Muñoz is seen often at international events , including being the one of the most lauded of the 300-odd chefs at Alain Ducasse's 25th anniversary celebrations for his Louis XV in Monaco, or at congresses like the San Sebastian Gastronomika, chef Sache, Ikarus Hanger7, Identia Golose in Milan, or recently at the OzHarvest event in Australia.

We sat down with the chef to find out more about this dynamic culinary character:

The Daily Meal: Are you still keeping up with your passion for surfing? After moving Astrid y Gaston to a larger location last year has your work load increased?
Chef Diego Muñoz:
Yes I am surfing but not as much as I could earlier. It's wonderful to get out on the water anytime. Around the opening of the new location my schedule was crazy and I had no idea how heavy this new house was going to be until we got there. We were supposed to get the new premises around Christmas of 2013 and it was delayed till March 2014. We had planned to open the doors in February 2014 but we actually got the premises two days before the opening and it was an ordeal to get it together before the opening party.

Did you have any input into the design of this new kitchen?
Everything in the kitchen and house was planned and designed by me and Garcia, the architect.

Did you install a music system like the one you admire in the Osteria Francescana kitchen in Modena?
No, unfortunately not, though I would have loved to since I love how Massimo Bottura has done that in his kitchen.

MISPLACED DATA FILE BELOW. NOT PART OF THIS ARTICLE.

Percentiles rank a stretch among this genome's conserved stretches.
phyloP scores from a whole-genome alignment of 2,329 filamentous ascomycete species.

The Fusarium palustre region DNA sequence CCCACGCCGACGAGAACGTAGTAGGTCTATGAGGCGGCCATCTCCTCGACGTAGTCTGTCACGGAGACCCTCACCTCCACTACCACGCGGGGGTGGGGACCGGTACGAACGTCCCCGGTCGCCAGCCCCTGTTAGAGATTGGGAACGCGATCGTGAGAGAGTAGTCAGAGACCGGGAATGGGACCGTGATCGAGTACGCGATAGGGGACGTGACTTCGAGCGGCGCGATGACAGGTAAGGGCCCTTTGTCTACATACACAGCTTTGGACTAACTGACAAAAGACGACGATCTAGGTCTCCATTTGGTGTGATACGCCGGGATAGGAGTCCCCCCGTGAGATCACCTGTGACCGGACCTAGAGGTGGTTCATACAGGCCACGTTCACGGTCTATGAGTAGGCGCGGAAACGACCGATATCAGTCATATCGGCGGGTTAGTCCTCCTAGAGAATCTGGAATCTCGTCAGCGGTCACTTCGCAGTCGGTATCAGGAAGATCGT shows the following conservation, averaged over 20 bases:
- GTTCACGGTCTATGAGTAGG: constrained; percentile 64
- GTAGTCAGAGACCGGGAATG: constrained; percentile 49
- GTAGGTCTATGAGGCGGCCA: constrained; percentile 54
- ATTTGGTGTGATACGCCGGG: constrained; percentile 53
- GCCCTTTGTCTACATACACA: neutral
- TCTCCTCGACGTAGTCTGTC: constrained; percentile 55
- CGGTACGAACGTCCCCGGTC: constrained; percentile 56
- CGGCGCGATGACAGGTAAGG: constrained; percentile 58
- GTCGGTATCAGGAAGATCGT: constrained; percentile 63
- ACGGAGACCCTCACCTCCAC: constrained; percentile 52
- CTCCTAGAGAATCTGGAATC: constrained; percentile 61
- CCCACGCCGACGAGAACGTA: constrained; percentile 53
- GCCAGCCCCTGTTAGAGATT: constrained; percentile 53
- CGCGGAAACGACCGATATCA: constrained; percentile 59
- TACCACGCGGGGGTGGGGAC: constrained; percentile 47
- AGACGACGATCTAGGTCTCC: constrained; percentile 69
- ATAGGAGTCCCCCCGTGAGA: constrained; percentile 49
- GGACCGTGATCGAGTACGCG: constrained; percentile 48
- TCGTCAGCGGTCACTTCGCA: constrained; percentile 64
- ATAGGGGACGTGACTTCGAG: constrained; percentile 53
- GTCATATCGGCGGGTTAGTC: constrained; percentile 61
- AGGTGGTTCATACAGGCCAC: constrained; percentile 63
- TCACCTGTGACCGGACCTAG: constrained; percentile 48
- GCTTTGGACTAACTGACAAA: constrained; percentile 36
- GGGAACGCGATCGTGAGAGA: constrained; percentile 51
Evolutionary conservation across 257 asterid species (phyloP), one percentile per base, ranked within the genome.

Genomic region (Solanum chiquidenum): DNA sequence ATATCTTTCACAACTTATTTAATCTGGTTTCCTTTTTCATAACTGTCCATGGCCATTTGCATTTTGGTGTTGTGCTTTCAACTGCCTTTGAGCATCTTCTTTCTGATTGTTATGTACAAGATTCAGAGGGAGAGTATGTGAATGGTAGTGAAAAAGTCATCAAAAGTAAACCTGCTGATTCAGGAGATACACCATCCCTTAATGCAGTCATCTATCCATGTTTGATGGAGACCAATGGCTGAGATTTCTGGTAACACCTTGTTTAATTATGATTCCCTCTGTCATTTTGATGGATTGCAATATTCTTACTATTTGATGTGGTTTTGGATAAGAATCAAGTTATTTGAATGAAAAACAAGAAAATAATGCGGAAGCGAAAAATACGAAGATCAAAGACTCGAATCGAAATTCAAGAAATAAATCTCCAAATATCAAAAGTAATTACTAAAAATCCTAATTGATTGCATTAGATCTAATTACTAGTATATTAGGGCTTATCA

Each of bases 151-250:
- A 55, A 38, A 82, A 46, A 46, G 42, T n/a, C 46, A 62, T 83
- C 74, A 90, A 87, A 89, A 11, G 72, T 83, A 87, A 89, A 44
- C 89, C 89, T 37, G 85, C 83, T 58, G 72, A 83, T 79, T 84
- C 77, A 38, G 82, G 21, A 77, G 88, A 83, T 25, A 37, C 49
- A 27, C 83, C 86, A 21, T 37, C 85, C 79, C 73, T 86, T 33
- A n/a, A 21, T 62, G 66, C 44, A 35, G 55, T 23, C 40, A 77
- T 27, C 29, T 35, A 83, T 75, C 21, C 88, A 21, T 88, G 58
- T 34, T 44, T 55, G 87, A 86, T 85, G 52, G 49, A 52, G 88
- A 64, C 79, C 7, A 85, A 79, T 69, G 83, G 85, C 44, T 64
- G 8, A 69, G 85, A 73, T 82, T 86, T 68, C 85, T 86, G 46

How did the kitchen handle the transition?
The staff here barely knew how to turn on the new stoves, and we had a big press party scheduled with journalists and chefs from around the world right after our move. We had Ferran Adria, Andoni Aduriz, and the Roca brothers, so you can imagine the stress.

You were in Milan in June for the Identita Golose at Expo Milano. What did you cook there?
For one intense week we did a sample of a new Peruvian restaurant serving four dishes. We started with a ceviche, then crab causa, followed by a lamb stew, a classic recipe, and then a street food dessert which was a variation of a purple corn pudding and rice pudding. People loved the food we presented and it felt good since I chose the dishes to present. [pullquote:right]

Did you run into your friend Massimo Bottura at the event?
It was funny that it happened accidentally when Massimo did a pop-up in Milan during the time I was doing a press conference, and so it was really cool that we connected.

How and where did your professional career begin?
Guy Martin's Grand Véfour was the first professional restaurant I ever worked at after I graduated from culinary school. It was a wonderful internship  at a grand and classic restaurant. Then I worked on the Relais & Chateaux cruise line Silver Sea, and right after I moved to Australia and started working at Palazzo Versace which was a beautiful thematic Versace hotel.

After that stint I landed in chef Andoni Aduriz's Mugaritz, and after that I returned to work on cruise ships for two years. Then it was back to Australia and I joined Tony Bilson's restaurant Bilson's as a sous chef, moving up to head chef.

Then it was back to Europe and El Bulli in Spain from where I came back to Lima, Peru. Things didn't work out for me here with the project I had come to work on and back to Australia I went. I worked with Ted Hunter at his then one hotel. Following that I went back to Bilson's in 2011 which at that time had lost one of its three hats. So I jumped in to try and get it back, which we did. At that time I got the proposition from Gaston to come back to Peru at Astrid y Gaston. Ever since 2012 we were planning Casa Moreya and in February of 2014 we finally started cooking here.

This is the first installment in a three-part interview with chef Diego Muñoz You can find the second installment here and the third installment here.